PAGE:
Indigenous youth should lead Canada’s implementation of UNDRIP, experts say

A policy hackathon hosted by the Canadian Roots Exchange shows what’s possible when youth voices are at the table

Why It Matters

After its initial refusal in 2007, Canada endorsed the UN Declaration on the Rights of Indigenous People: a piece of legislation impacting everything from resource extraction to land disputes. With Indigenous youth being the future of their communities, it’s vital that UNDRIP be implemented with Indigenous youth policy leaders at the forefront, shaping what future legislation looks like in Canada.

This story is in partnership with CRE (Canadian Roots Exchange).

As an Indigenous youth advocate, Tia Kennedy has sat on a lot of different advisory committees. “(I’ve) had really bad experiences,” she says, sharing an example of one particular committee conducting research about a local Indigenous community.

Canada has a long and problematic history of researching Indigenous communities. From conducting research without permission to focusing on ‘damage-centred research’, which scholar Eve Tuck describes as documenting a community’s pain as opposed to how findings “might be used by, for, and with communities.”

In Kennedy’s case, the committee in question wanted to use surveys, despite Kennedy making it clear that this was unacceptable if they were used in isolation, or designed without community needs in mind. “It’s just not a way to do research with Indigenous peoples because of the bad experience we’ve had, and how people have always conducted research wrong,” she says.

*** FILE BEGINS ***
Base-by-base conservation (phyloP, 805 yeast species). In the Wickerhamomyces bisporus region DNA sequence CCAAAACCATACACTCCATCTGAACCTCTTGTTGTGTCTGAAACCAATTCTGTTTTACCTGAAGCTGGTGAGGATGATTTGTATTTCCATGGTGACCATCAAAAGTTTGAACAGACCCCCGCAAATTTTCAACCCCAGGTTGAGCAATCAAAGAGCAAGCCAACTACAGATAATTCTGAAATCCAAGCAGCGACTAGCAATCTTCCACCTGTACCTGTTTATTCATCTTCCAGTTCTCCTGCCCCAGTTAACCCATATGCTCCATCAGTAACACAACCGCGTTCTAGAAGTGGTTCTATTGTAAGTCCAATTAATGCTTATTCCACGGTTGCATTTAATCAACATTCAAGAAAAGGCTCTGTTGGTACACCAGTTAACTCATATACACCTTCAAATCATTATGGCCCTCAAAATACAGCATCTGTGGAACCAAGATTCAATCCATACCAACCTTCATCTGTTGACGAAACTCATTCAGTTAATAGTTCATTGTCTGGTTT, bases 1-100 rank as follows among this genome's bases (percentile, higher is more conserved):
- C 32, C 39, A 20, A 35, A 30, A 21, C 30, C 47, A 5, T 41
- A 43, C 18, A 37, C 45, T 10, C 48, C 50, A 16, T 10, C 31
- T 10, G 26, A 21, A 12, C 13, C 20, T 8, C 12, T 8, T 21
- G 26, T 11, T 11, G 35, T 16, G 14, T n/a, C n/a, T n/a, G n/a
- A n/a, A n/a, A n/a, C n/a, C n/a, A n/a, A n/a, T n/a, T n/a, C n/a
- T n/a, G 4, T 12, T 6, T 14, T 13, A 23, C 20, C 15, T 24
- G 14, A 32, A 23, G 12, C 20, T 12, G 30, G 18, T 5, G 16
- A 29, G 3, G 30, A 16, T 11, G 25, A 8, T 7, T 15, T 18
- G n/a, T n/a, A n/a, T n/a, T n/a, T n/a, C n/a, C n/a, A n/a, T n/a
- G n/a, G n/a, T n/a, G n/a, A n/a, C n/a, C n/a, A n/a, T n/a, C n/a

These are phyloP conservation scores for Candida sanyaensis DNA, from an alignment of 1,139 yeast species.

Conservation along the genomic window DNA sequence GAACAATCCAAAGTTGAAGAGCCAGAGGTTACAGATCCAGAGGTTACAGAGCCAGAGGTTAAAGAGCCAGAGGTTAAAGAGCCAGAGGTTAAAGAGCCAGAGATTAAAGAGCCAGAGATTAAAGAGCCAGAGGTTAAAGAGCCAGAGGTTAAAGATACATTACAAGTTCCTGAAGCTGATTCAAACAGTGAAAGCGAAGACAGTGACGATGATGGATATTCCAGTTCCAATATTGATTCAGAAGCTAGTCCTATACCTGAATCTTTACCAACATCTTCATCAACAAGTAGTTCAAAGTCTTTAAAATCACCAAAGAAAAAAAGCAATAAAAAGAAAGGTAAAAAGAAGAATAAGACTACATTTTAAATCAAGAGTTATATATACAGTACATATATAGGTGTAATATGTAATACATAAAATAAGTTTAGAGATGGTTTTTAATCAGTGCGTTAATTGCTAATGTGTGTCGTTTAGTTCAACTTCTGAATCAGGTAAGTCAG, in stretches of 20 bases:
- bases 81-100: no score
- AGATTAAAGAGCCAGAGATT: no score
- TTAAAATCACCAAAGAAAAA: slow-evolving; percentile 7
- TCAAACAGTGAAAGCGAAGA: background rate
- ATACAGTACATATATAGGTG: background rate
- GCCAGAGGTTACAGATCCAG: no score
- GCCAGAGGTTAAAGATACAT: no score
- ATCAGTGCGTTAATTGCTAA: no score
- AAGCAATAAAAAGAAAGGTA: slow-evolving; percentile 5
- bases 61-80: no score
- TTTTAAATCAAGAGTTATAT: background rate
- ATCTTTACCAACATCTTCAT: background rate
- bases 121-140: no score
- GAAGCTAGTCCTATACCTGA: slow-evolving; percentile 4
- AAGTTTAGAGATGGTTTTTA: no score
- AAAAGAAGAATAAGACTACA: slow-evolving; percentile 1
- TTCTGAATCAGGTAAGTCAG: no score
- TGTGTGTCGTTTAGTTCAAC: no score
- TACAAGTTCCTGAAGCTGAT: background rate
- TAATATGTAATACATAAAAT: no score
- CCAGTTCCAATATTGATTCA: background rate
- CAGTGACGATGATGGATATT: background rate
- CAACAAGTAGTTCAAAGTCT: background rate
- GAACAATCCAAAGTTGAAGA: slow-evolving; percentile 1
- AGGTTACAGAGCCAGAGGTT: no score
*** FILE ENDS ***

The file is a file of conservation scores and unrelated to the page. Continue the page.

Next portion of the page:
The committee ignored Kennedy’s advice, which led to her stepping away from the project. “I was supposed to be there to advise, but they did not listen to me,” she says. “I was one of three Indigenous people at a table of 20 non-Indigenous people. It’s so hard for us to have a voice in these spaces when there’s only a few seats at a table.”


Giving up decision-making power is vital to reconciliation. 

And when it comes to research, that means having Indigenous people part of shaping the project from the start — and actively listening and learning from the guidance that’s shared. If the UN Declaration on the Rights of Indigenous People (UNDRIP) is to be effectively implemented in Canada, the kind of experience Kennedy had can’t be part of the process.

Indigenous people are the fastest-growing population in Canada — four times faster than non-Indigenous populations, with youth making up a large percentage. Indigenous youth are the future of their communities — and when it comes to implementing UNDRIP, it’s vital that they be at the forefront, shaping what that future should look like. 

“We are the future,” says Indigenous youth policy leader, Elizabeth McKay. “We need to be in these board rooms (making decisions about UNDRIP), we need to be front-line in these organizations. We need to switch from being helped to helping others.”


What exactly is UNDRIP — and how are Indigenous youth having their say?

Adopted by the United Nations General Assembly in September 2007, UNDRIP recognizes the basic human rights of Indigenous people, and their right to self-determination. If implemented in Canada, it would impact everything from education to healthcare, land disputes and resource extraction.

To bring Indigeous youth policy leaders together, the Canadian Roots Exchange (CRE) recently held the first of its two Indigenous Youth Policy Hackathons, the first asking exactly how UNDRIP should be best implemented in Canada. 

Guiding one team of participants as a mentor during the hackathon, was Marley Fairfield. A member of the Mohawk nation, Turtle clan, Fairfield is from Six Nations of the Grand River Territory. She is also a policy analyst for the Department of Justice, specifically working on files related to Missing and Murdered Indigenous Women and Girls and UNDRIP.   

For Fairfield, one the biggest things that will be impacted by implementing UNDRIP is the rights of Indigenous people over land and resources. “Moving forward, our participation and decision-making abilities will be protected through Free, Prior and Informed Consent” — meaning Indigenous people having the right to give or withhold consent on a project impacting their community or territory. Fairfield emphasizes that Free, Prior and Informed Consent isn’t arbitrary, but rather “necessary to protect and uphold fundamental legal rights to Indigenous people.”